RACING ENGINES, A TECHNICAL EXAMINATION

treid

New member
Yes it does I have had my motors dyno'd many times over the years and while I am not real concerned about the number aka California HP but the improvements we are able to find and learn from. Thanks

Terry
 

tabsracer

Crazy about Datsuns
Everybody, great information that is being shared.
One thing that stands out from Ford Boy's comments is that many dyno pulls didn't show HP gains or out right losses.
That reminds me of a quote from a buddy after us trying lots of combinations on a Datsun L series 6 cyl engine over a couple of days dynoing. "Well, we have learned what doesn't work so far"LOL Anybody that has spent many years doing a specific formula to a rules package knows that is the nature of the beast.
Cheers,
Steve
 

fordboy628

Moderator
Staff member
Well, I do dyno testing all the time, and I review A LOT of dyno data. What I can promise you is:

A/ Not all your "bright ideas" are going to add bhp. Neither do mine. My success rate is going to be higher than yours, because I do more testing.
2/ Your buddy's "hot setup" for jets, timing, etc, is NOT going to work on your engine, UNLESS they are IDENTICAL.
d/ Be prepared for dyno testing to be a time consuming test regimen of ALL the "reasonable" permutations. Otherwise you WILL leave bhp
"on the table".

The circumstances above beg the asking of this question: "What is knowledge?"

Is "knowledge" always "knowing what works"? Or can knowledge sometimes be "knowing what does not work"?

I know my answer. And you should choose wisely . . . . . . .

Cheers
 

fordboy628

Moderator
Staff member
Special tools:

Sometimes you just need something that is not commercially available. To make something finicky a bit easier. I admit that I am basically lazy, so I have a batch of "special tools" that allow something to be accomplished "easier".

Since a picture is worth a thousand words:

Ford 1500 flywheel turning tool. For precise cam timing checks. Can easily lock the crank/flywheel in any position.
36

Another view:
37

And a 3rd view:
38


This is a specific tool to fit a specific engine with a fixed size flywheel. The idea can be adapted to ANY engine type and it doesn't require a lot of machining or fabrication skills.

Cheers
 

fordboy628

Moderator
Staff member
Special Tools, part deux . . . . .

So you're thinking your bent piece of coat hanger wire is a good tool for checking cam timing? Think again . . . . .






ROCK SOLID, will not move. Still think your bent piece of wire is good enough?

If you have EVER used the phrase: "I can build an engine as good as anybody." make sure your tools are up to the task.

Cheers
 

fordboy628

Moderator
Staff member
Special tools, part trois . . . . .

Sometimes you can't make what you need. You just have to "bite the bullet" and cough up the big bucks . . . . . .





It was expensive "back in the day". Not sure if this model is still available.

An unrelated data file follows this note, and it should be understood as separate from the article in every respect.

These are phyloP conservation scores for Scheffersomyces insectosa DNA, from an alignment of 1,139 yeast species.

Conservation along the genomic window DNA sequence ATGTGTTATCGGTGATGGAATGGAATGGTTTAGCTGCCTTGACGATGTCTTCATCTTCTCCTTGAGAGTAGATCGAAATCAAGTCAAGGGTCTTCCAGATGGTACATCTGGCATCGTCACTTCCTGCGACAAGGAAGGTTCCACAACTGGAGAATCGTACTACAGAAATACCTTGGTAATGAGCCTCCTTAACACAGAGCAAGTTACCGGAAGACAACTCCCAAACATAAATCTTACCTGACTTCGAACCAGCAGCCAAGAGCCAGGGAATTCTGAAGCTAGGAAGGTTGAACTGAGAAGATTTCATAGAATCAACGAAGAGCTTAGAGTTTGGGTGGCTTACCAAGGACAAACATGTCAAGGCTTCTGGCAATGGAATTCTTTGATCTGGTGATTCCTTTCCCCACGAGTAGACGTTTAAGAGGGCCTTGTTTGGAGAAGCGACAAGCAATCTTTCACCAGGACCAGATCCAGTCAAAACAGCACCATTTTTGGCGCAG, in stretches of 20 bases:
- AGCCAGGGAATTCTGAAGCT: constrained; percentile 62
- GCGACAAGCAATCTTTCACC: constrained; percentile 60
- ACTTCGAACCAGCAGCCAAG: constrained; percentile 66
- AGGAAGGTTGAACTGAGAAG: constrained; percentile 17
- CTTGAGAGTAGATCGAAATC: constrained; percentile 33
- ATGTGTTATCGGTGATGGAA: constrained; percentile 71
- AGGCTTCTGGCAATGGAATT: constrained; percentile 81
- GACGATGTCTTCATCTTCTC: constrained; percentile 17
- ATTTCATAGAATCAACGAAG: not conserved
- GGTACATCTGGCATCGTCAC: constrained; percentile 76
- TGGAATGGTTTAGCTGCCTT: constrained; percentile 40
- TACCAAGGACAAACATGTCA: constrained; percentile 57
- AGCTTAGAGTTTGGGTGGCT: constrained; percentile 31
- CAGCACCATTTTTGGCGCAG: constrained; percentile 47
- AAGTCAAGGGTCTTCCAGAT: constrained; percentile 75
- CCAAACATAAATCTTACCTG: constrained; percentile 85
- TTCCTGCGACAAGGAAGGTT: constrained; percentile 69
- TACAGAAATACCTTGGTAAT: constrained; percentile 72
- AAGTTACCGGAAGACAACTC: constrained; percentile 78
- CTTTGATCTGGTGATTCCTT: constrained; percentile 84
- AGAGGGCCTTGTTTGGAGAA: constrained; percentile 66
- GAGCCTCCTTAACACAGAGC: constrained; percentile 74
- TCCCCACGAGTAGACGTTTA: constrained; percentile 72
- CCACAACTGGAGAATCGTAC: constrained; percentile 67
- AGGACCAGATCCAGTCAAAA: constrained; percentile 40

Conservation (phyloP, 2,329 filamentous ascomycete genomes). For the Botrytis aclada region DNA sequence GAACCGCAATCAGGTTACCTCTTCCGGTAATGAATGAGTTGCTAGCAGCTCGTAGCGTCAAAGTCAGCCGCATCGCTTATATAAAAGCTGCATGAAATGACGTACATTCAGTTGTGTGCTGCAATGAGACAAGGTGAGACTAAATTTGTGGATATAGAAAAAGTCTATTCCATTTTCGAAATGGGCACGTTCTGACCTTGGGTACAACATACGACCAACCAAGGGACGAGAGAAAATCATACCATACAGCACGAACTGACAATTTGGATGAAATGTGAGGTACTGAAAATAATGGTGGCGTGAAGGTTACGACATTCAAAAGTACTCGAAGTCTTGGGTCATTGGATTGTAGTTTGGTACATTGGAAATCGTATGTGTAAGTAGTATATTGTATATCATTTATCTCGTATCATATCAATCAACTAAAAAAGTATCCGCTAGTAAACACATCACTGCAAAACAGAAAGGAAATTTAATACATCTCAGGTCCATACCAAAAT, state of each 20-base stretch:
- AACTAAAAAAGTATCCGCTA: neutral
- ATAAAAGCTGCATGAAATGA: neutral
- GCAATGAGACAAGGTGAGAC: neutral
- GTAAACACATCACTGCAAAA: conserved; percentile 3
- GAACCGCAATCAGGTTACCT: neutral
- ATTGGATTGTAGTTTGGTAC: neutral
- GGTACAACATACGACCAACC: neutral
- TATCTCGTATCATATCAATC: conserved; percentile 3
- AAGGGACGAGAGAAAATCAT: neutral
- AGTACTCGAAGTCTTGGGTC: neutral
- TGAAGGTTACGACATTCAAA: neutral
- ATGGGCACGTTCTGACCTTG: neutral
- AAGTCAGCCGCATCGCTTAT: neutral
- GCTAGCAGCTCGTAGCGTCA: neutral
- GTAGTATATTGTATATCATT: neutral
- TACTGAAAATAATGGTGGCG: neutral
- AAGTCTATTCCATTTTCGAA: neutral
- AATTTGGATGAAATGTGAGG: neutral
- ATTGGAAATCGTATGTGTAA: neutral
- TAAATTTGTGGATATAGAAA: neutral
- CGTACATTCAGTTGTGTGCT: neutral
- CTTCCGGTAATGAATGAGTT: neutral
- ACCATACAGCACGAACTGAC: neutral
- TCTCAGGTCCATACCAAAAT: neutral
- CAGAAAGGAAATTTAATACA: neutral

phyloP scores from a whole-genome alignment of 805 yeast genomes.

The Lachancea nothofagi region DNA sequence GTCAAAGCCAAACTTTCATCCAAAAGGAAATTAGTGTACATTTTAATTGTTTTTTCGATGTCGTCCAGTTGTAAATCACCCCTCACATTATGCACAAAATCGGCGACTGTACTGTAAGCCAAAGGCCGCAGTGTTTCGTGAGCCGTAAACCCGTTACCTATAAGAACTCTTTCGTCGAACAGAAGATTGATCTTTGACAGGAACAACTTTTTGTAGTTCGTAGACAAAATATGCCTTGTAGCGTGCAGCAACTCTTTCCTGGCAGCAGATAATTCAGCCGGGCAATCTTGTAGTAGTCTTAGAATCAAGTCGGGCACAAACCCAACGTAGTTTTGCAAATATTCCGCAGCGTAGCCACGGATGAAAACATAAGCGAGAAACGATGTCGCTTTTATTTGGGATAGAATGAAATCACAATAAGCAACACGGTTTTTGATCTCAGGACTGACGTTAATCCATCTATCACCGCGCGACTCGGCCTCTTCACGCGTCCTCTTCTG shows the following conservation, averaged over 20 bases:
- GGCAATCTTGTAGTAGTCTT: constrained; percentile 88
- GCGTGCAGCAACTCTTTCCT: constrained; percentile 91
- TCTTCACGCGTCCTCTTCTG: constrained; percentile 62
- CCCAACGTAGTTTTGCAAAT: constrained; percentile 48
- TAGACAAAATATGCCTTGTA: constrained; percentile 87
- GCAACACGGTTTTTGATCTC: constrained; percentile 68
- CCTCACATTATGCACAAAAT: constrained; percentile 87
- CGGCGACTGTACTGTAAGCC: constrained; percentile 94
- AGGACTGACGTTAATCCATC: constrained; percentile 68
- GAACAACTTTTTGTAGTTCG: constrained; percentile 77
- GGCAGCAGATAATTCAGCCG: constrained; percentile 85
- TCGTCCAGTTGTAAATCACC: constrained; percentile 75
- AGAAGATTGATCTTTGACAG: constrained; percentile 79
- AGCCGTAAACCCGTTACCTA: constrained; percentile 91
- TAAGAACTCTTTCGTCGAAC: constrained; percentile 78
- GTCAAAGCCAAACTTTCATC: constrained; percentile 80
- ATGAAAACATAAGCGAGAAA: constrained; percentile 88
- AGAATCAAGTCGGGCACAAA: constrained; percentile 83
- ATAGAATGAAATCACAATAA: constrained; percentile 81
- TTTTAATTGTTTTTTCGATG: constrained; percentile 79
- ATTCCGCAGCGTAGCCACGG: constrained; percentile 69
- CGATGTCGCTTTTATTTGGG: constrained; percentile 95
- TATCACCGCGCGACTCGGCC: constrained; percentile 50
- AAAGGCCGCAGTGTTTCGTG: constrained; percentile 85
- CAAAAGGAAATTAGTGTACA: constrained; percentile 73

BUT, if you have a belt drive engine, you better have something similar.

Cheers
 

fordboy628

Moderator
Staff member
Special Tools, part quatre . . . . . .

Another special flywheel turning tool. This one is adjustable in several dimensions, because English Ford/Lotus/German Ford share at least 5 flywheel diameters and at least 7 different ring gear types and tooth counts. 2 different pinion types, 5 different axle positions, slot for diameter adjustments, locks for flywheel bolt tightening, etc. Pass-thru ratchet for turning allows easy lock nut tightening with a separate wrench or ratchet.

Again, the idea can be adapted to ANY engine type . . . . . like Datsun L-series or whatever . . . . .











It takes a bit of effort to fabricate one of these gizmos. But once you have something like this, you'll wonder how you got along without it.

Cheers
 

tabsracer

Crazy about Datsuns
You got a "Awesome set of tools" I think that is from Fast Times at Ridgemont High? lol
I have not adapted it yet. But I bought one of those timing wheels that is the size of ships steering wheel! Talk about accurate. lol
Welcome back, lets get some more folks coming back here!
Cheers,
Steve
 

fordboy628

Moderator
Staff member
The Comp Cams cam timing wheel pictured above, attached to a Rover K series 4 valve belt drive, is 11/12 inches in diameter. The smallest size I will use. I prefer the big 15/16 inch diameter wheels, but they can be difficult to fit to smaller 4 cylinder engines. The small 7 to 9 inch diameter cam timing wheels are better than nothing, but I've quit using them because they are not as accurate as the larger ones.

If you are using a 7 inch wheel with a piece of bent coat hanger as a pointer, well, you just don't seem to be serious about your cam timing . . . .

Cheers
 

fordboy628

Moderator
Staff member
Alert for BMC 'A' series racers . . . . .

Recently I have seen and have had additional reports of billet 'A' series "ghost main" crankshaft failures. Some of these cranks were "broken" in service, destroying much of the engine. I suspect that this is occurring due to torsional stresses that result when a crankshaft damper is NOT used. Additionally, low mass cranks are inherently less stiff and twist more under torsional stress . . . . . .

If you are using one of these units, or any crankshaft WITHOUT a damper, you might want to have it magnaflux inspected. Additionally, it would be prudent to log the number of service hours on any "ghost main" or "wedged" BMC 'A' or 'B' series crankshafts. At some sensible service interval, these cranks need to be checked, to prevent a massive and expensive failure.